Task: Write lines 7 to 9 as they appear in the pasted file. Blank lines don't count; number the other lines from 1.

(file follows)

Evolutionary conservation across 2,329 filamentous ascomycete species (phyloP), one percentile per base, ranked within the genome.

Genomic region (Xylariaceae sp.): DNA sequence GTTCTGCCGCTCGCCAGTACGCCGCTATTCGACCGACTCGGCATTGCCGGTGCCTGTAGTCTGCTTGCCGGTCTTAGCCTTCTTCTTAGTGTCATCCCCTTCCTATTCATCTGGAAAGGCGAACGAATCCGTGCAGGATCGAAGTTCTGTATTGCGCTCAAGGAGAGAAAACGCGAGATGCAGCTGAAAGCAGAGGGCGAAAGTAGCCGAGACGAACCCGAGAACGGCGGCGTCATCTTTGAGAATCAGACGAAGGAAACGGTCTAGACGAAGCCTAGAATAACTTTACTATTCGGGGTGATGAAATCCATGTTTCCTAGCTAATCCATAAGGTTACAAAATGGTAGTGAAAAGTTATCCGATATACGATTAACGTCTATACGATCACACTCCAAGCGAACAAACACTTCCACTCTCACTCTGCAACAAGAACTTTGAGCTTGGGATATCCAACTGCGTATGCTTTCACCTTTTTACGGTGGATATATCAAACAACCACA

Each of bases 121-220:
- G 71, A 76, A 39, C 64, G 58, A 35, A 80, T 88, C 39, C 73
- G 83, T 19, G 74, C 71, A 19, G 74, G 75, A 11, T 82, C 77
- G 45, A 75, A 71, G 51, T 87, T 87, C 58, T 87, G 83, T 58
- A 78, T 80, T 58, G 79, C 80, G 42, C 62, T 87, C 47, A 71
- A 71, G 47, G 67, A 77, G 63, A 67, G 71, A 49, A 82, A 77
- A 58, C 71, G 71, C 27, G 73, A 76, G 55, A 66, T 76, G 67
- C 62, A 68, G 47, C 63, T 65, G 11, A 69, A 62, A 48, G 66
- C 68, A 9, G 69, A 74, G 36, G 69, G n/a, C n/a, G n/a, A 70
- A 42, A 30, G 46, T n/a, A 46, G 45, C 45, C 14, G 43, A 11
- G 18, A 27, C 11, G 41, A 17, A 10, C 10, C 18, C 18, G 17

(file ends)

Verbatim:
- A 78, T 80, T 58, G 79, C 80, G 42, C 62, T 87, C 47, A 71
- A 71, G 47, G 67, A 77, G 63, A 67, G 71, A 49, A 82, A 77
- A 58, C 71, G 71, C 27, G 73, A 76, G 55, A 66, T 76, G 67